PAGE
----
Archive for the ‘Philadelphia, PA’ Category

[ATTENDED: August 1, 2018] Radiohead

I have never really seen a band two times close together.  Sometimes with smaller bands if they are playing two clubs, but never a stadium show.

But I had already gotten my Radiohead ticket for WellsFargo, so I was sure as heck not giving it up.

I saw Phish twice on the Baker’s Dozen run–two shows 16 days apart.  Now here was Radiohead 21 days apart.  For some reason their tour didn’t go NY to Philly, it went NY to Canada, to Ohio to Boston and then to Philly.  This was a cool way to see the band twice with some decompression time in between gigs.

Strangely enough, these tickets which were literally at the side of the stage–I was parallel with the gap between the stage and the crowd and 23 rows back–and they actually cost more than the General Admission floor seats at Madison Square Garden (although the fees at MSG were more, so these tickets were technically cheaper when all was said and done).

Since I had trouble getting to the arena for Pearl Jam, I decided to leave work a bit early, drive in and beat the inevitable traffic.  Which meant I arrived 45 minutes before the gates opened.  Duh.  So I sat in the car and continued my book.

Then I went in and got some merch that hadn’t been available at MSG and found my seat.  As with the MSG show I was surprised at how uncrowded it was.  I guess many people didn’t care about Junun.  But when the lights went down for Radiohead, my section (and everywhere else) seemed full.

I had a pretty great view of the stage (except for one lighting pole which was directly in my view of whomever was up front (usually Thom).  I also couldn’t really see the screen in the back (which was ok) and the lights are obviously very different from off to the side instead of head on.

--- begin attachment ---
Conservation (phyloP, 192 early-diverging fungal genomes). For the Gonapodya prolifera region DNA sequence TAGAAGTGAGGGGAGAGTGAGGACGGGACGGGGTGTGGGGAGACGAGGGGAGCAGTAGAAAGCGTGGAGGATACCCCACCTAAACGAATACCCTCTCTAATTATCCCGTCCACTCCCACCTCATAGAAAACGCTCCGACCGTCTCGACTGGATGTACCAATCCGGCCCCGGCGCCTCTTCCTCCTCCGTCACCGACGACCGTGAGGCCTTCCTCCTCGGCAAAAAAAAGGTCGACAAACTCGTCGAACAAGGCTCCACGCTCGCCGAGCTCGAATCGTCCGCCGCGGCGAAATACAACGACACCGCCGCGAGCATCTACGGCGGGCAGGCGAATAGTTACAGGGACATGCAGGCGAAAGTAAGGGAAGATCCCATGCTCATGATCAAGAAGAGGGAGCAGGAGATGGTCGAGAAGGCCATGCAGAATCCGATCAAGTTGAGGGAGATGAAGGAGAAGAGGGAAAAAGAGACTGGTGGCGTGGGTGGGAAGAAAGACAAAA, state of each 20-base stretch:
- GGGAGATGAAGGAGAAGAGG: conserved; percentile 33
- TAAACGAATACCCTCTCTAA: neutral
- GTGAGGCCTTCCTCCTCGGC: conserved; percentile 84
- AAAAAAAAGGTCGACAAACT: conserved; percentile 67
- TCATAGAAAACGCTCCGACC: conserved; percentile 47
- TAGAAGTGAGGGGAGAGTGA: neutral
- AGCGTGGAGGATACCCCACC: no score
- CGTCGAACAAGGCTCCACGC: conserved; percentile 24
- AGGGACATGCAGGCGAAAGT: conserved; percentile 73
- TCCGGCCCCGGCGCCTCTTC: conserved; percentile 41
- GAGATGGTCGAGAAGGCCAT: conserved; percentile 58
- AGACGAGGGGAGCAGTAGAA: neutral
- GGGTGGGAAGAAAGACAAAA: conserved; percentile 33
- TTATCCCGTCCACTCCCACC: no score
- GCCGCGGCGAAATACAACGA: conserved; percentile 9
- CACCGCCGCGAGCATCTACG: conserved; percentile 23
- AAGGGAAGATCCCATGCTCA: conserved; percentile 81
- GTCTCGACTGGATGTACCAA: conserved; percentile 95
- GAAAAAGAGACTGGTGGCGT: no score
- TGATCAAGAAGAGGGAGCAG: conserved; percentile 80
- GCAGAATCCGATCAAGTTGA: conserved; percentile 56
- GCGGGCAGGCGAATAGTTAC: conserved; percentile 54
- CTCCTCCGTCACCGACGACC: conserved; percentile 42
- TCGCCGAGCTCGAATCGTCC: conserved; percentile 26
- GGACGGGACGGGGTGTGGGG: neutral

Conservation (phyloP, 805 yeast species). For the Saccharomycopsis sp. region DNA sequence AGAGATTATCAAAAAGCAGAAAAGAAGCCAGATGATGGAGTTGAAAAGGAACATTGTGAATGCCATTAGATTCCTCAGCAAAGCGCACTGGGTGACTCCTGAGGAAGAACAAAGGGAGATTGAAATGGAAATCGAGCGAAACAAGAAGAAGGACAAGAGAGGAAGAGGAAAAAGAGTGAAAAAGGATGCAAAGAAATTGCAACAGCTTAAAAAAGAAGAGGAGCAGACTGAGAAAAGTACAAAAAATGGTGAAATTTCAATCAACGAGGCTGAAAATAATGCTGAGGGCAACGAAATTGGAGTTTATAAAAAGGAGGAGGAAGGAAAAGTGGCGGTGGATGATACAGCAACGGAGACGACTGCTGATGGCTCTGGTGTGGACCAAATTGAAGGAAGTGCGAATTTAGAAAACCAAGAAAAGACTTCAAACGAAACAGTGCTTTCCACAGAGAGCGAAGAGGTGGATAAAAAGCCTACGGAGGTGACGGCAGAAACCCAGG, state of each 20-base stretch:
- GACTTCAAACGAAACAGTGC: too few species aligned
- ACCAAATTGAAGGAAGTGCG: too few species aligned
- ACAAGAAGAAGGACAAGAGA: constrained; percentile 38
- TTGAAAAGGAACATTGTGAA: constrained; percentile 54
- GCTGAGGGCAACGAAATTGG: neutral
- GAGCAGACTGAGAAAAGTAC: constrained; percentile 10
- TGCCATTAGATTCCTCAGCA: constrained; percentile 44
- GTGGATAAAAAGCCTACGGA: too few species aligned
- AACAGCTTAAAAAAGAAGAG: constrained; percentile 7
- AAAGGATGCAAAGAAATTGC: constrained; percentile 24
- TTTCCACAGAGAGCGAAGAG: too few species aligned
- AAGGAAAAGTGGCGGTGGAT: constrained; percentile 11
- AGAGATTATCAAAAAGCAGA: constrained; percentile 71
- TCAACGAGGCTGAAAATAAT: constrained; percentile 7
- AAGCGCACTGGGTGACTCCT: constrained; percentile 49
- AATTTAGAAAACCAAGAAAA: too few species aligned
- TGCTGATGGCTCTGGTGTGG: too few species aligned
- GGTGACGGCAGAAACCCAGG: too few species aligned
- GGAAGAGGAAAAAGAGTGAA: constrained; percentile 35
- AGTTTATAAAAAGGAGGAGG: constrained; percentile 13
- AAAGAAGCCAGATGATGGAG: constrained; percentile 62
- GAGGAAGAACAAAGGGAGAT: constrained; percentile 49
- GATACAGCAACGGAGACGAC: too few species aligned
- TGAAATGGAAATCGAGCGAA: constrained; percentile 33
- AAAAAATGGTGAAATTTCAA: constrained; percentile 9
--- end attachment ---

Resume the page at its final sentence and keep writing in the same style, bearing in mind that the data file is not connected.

But what was most important was the music.  And despite what I thought was a terrible sound for Junun, Radiohead sounded amazing once more   The music was crystal clear and powerful without being too loud. (more…)


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[ATTENDED: July 30, 2018] My Bloody Valentine

Back in the 1990s I loved My Bloody Valentine.  I can recall checking the racks in Newbury Comics on a weekly basis just to see if there was some kind of follow up to Loveless (this is before the internet told us when things were coming out).  After waiting some 20 years I basically gave up on the band.  When mbv came out, I didn’t even bother listening to it, the hype was so much.

When they announced this tour I wondered whether it was worth going.  But I was assured that they always put on a good show.  I was also warned that it would be loud.  Really loud.  Like, people leaving the theater loud.  It actually made me a little nervous.  They were giving out earplugs at the entrance (which is a good idea for any show, nut especially for this one).

I knew I wouldn’t be there early enough to get too close.  But I’ve learned from past show that being up too close ruins the vocals.  So that was fine.  The crowd was pretty large when we arrived and I wasn’t sure where I wanted to be.  (more…)

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[ATTENDED: July 30, 2018] Heavy Blanket

About a day before this show, I looked up who Heavy Blanket were.  Imagine my surprise to read that they are a side project of J. Mascis.  So this makes four times I’ve seen Mascis live now (twice with Dino. Jr and once when he jammed with Pearl Jam in Boston).

Heavy Blanket put out an album 5 years ago ( I completely missed it) and the backstory of the band is pretty funny:

It was the summer of 1984, and a teenage j Mascis was bored. Sure, his band Deep Wound were still playing shows and melting faces.  [but] he wanted to start something new. He wanted to shed the pretentiousness and elitism that had risen around him  – to slow things down and turn the volume way, way up.